Isn't it enough to see that a garden is beautiful without having to believe that there are fairies at the bottom of it too?' So begins 'The God Delusion', a 2006 best-selling non-fiction book by English biologist Richard Dawkins.
In 'The God Delusion', Dawkins contends that a supernatural creator almost certainly does not exist and that belief in a personal god qualifies as a delusion, which he defines as a persistent false belief held in the face of strong contradictory evidence. With many examples, he explains that one does not need religion to be moral and that the roots of religion and of morality can be explained in non-religious terms.
I like Bertrand Russell's 'Teapot' analogy, "If I were to suggest that between the Earth and Mars there is a china teapot revolving about the sun in an elliptical orbit, nobody would be able to disprove my assertion provided I were careful to add that the teapot is too small to be revealed even by our most powerful telescopes. But if I were to go on to say that, since my assertion cannot be disproved, it is an intolerable presumption on the part of human reason to doubt it, I should rightly be thought to be talking nonsense. If, however, the existence of such a teapot were affirmed in ancient books, taught as the sacred truth every Sunday, and instilled into the minds of children at school, hesitation to believe in its existence would become a mark of eccentricity and entitle the doubter to the attentions of the psychiatrist in an enlightened age or of the Inquisitor in an earlier time."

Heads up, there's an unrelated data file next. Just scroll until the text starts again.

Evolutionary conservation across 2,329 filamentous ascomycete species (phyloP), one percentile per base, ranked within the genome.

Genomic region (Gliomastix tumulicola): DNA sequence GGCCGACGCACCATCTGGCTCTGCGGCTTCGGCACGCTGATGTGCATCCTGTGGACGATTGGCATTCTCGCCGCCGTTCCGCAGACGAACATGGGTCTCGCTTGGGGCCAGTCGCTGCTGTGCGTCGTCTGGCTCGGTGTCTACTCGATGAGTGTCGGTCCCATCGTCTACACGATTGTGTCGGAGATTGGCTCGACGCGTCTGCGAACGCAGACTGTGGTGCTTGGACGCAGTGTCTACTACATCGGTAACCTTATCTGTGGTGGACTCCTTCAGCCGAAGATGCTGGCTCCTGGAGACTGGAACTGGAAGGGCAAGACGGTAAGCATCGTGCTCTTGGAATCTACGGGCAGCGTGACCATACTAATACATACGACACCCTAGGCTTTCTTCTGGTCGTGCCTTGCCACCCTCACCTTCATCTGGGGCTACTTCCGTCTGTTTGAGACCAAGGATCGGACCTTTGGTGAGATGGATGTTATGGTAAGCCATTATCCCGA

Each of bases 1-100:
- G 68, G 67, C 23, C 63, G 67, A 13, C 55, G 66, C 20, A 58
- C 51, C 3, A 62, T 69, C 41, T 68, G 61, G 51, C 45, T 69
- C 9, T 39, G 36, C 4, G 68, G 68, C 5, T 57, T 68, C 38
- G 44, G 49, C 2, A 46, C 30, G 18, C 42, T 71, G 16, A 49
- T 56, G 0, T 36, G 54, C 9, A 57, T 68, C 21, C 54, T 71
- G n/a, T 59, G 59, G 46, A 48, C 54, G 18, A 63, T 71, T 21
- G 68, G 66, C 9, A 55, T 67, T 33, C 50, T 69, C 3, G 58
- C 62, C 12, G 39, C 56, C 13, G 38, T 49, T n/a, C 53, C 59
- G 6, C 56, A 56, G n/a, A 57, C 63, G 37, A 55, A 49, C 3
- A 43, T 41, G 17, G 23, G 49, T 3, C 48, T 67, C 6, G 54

Want to join the Teapot religion? Repeat after me: "I am the Lord thy Teapot. Thou shalt have no other teapots before me. Thou shalt not make unto thee any coffee. Thou shalt not brew thy tea in vain. Remember teatime, to keep it holy."
Richard Dawkins' book concludes with the question of whether religion, despite its alleged problems, fills a "much needed gap", giving consolation and inspiration to people who need it. According to Dawkins, these needs are much better filled by non-religious means such as philosophy and science. He suggests that an atheistic worldview is life-affirming in a way that religion, with its unsatisfying "answers" to life's mysteries, could never be. An appendix gives addresses for those "needing support in escaping religion".
Enjoy your Sunday because the here and now is all we have!